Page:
Sunday, April 18, 2010


Last night, the American TV audience (in general) finally got to see what all the hoopla has been about in Great Britain regarding the new Doctor in 'Doctor Who'. (Actually, it's the same Doctor, just his 11th incarnation.)

And that means Toobworld Central is now free to discuss certain aspects of that first episode, "The Eleventh Hour".

And I'd like to get right into it with a Toobworld theory about the villain of the piece, Prisoner Zero.

(There's no need to discuss the latest incarnation of the Doctor, now played by Matt Smith. You can find plenty of that sort of thing all over the web In the TV Universe, he's still the same man, just with new physical features and personality quirks. I'll just say that Matt Smith is fantastic in the role and move on.)

"Prisoner Zero" is not a name; it's a designation. On the other side of the crack in the skin of the universe which was found against the bedroom wall of Amelia Pond, there was a prison. And Prisoner Zero escaped through that crack to Earth. Why did it come to Earth, or rather, why did it choose to remain on Earth, when it had all of the universe to choose from?

I think it's because it had been to Earth before, sometime before its capture.

Its designation was "Prisoner Zero", and like the "Patient Zero" of the AIDS epidemic, that designation must signify that it was there at the prison right from the very beginning. But then the prison's first prisoner should have been "Prisoner One". So Prisoner Zero must have been imprisoned at that place since before the prison was even constructed. Whatever held Prisoner Zero imprisoned, the Atraxi saw it as the perfect place to augment the strength and security of the prison they sought to build. (The Atraxi are the intergalactic jailers who look like giant eyeballs floating in crystalline spaceships. More on them later.)

So why was Prisoner Zero locked up? I think it was because of some crime it committed on Earth Prime-Time near the very beginning of the planet's life.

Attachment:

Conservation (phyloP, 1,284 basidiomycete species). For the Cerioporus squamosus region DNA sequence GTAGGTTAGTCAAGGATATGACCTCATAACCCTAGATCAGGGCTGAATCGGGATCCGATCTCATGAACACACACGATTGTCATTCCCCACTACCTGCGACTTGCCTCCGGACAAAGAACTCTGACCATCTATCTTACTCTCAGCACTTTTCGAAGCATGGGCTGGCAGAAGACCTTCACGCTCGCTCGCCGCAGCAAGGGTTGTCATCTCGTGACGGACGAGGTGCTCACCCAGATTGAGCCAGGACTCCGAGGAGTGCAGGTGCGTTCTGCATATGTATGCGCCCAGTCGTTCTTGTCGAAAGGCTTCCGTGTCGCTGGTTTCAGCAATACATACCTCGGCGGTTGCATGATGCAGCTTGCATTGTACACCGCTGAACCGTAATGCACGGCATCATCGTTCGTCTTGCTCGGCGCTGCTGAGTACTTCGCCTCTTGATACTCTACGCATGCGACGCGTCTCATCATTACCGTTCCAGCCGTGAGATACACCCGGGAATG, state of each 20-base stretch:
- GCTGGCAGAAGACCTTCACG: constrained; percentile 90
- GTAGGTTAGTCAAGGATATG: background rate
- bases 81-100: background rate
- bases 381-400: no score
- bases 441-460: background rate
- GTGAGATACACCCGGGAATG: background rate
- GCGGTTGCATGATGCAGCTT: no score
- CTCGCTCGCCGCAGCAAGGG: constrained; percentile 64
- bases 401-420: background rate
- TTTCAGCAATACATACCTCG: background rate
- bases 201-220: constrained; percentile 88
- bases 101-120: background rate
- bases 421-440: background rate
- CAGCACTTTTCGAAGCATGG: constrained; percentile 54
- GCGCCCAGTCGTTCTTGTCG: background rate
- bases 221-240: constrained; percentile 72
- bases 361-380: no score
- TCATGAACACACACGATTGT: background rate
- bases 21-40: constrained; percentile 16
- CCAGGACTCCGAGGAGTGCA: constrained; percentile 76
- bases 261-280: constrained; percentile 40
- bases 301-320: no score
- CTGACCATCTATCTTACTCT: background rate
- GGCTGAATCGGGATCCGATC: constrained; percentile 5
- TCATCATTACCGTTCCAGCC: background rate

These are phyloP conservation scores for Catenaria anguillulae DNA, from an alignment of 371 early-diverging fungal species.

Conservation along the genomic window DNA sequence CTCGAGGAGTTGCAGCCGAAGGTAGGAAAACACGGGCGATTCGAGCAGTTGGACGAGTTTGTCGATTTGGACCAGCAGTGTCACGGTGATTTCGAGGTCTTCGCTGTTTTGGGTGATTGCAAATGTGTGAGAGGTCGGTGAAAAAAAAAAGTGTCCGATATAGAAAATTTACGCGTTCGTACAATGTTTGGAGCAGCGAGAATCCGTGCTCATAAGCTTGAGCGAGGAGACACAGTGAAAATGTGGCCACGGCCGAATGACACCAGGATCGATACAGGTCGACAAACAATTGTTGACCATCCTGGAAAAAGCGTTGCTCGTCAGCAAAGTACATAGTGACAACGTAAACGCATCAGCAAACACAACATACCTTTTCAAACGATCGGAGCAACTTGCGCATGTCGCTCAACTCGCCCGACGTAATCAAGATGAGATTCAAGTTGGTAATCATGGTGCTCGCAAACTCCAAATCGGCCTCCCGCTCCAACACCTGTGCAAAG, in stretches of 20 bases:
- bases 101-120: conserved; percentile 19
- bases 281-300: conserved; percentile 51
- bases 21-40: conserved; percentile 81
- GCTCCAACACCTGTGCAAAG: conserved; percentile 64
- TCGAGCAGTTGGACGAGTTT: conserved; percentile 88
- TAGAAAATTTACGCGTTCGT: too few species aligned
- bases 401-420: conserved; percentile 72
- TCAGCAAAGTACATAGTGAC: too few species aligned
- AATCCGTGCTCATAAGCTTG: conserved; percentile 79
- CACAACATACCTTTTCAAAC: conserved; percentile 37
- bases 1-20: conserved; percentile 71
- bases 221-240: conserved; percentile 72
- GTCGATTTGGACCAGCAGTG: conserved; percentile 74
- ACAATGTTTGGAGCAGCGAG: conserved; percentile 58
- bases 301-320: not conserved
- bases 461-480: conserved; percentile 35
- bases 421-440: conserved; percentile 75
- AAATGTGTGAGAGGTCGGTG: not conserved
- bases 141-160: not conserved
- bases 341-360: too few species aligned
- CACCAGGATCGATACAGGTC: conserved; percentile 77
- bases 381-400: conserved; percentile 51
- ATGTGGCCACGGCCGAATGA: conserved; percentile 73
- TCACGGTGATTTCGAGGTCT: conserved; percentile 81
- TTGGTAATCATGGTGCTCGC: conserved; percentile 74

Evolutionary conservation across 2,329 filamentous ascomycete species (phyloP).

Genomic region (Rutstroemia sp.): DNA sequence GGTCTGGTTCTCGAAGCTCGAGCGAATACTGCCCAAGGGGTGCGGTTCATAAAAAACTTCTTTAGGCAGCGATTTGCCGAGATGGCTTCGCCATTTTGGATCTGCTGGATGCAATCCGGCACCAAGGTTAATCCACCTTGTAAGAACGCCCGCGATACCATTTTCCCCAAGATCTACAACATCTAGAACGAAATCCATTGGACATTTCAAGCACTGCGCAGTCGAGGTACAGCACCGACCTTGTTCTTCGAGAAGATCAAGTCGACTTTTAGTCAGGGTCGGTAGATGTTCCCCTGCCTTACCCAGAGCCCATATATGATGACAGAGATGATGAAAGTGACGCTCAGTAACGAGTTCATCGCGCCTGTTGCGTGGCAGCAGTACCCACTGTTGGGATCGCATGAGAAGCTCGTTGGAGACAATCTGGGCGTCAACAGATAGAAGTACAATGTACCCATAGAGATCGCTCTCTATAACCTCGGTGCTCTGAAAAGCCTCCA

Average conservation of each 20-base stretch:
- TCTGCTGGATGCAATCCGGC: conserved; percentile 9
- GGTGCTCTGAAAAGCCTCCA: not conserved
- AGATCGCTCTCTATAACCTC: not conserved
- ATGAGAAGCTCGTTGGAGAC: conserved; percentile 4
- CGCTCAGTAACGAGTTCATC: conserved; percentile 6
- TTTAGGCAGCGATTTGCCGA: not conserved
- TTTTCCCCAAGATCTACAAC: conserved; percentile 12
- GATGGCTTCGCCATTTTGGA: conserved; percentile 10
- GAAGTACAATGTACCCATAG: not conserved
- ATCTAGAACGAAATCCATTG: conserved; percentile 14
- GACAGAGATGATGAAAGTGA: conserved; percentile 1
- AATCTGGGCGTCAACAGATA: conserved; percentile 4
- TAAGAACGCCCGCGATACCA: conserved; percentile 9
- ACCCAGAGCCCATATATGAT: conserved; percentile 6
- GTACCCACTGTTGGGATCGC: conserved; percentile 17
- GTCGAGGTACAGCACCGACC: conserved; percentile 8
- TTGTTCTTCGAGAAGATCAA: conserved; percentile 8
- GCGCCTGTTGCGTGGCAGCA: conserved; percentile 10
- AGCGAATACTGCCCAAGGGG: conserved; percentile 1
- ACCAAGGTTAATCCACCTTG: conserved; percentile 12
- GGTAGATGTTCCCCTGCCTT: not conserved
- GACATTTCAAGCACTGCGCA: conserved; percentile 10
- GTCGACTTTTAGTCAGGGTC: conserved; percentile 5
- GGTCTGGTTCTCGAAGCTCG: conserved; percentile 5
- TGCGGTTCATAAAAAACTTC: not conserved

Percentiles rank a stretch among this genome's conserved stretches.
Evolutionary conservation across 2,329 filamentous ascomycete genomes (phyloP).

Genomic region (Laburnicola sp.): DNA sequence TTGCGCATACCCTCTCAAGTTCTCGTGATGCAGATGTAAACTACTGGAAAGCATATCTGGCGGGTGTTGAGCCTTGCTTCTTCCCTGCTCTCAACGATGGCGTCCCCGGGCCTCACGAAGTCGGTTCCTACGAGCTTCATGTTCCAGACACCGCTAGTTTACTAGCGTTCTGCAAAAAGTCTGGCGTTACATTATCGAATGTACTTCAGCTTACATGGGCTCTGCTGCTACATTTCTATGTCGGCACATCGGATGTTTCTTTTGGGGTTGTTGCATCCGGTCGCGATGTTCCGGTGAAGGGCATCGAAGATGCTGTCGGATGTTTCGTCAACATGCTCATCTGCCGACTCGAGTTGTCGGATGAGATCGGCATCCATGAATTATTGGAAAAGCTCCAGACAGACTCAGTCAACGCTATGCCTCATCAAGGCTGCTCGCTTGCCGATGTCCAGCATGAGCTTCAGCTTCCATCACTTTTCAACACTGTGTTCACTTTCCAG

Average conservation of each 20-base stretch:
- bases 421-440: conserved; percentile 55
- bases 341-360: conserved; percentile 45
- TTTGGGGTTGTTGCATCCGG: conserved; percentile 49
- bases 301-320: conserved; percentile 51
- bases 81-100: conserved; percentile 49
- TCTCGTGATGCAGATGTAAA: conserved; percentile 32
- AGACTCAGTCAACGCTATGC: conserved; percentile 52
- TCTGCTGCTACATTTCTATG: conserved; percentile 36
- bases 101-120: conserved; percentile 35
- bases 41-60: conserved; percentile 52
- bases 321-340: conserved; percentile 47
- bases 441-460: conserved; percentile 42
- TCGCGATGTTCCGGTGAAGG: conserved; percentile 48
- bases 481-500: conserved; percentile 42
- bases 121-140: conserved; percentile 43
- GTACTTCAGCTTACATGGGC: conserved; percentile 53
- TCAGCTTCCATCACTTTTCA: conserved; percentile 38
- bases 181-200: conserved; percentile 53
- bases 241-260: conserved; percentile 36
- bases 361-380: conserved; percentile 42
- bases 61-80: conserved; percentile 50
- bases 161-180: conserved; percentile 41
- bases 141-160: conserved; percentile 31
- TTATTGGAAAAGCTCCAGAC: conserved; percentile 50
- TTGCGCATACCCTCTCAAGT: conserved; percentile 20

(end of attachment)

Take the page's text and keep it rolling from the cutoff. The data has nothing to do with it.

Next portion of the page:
And who might have imprisoned him?

I think it was the mice.
Toobworld Central has already established its theory that Earth Prime-Time is not the Earth as seen in the Bible stories; it wasn't created in six days by God. That televersion of the Earth would be the twin planet of Mondas which was in orbit around the Sun first. Earth Prime-Time was an inverted copy manufactured by the Magratheans for their clients: pan-dimensional beings who took the form of mice in the main TV dimension. They wanted a super-computer that could run the program which would ultimately provide the question for the answer to Life, the Universe, and Everything - which was "42" (as depicted in 'Hitch-Hiker's Guide To The Galaxy'.)

And the pandimensional mice who commissioned the project were not going to let this alien snake ruin everything with its presence in the program. So they had it removed from the planet and imprisoned elsewhere in space. That way, the computer known as "Earth" could run properly.

As such, Prisoner Zero was the first computer worm.

The story of Satan in the Garden of Eden actually played out on Mondas, as did many of the biblical legends. When the stories were brought over to Earth Prime-Time by some Mondasian space traveler, it was adapted to be about the Great Snake who tempted Eve Norta (whom we met in 'The Twilight Zone' episode "Probe 7, Over And Out".)

Prisoner Zero knew it would be killed by the Atraxi should the jailers ever recapture it again, so it chose to remain on Earth where it already had a feel for the place. Since the Atraxi did recapture it with the help of the Doctor, it's likely that they ordered an immediate execution. (After all, they were willing to boil the planet just to make sure Prisoner Zero was killed.) So it's unlikely Earth Prime-Time will ever see it again.

And as for its actual name, we still don't have a clue, but it wasn't the Devil. As mentioned before, His Maleficence was doing his thing in the Garden of Eden over on the planet Mondas. (And this depiction of the Garden comes from the opening credits to 'Desperate Housewives', of course!)


(This is just a theory, and O'Bviously the furthest thing from the mind of Steven Moffat when he wrote the episode. In its way, it's also a poor tribute to the late Elizabeth Montgomery, who played Eve Norta, and whose birthday was earlier this week.)

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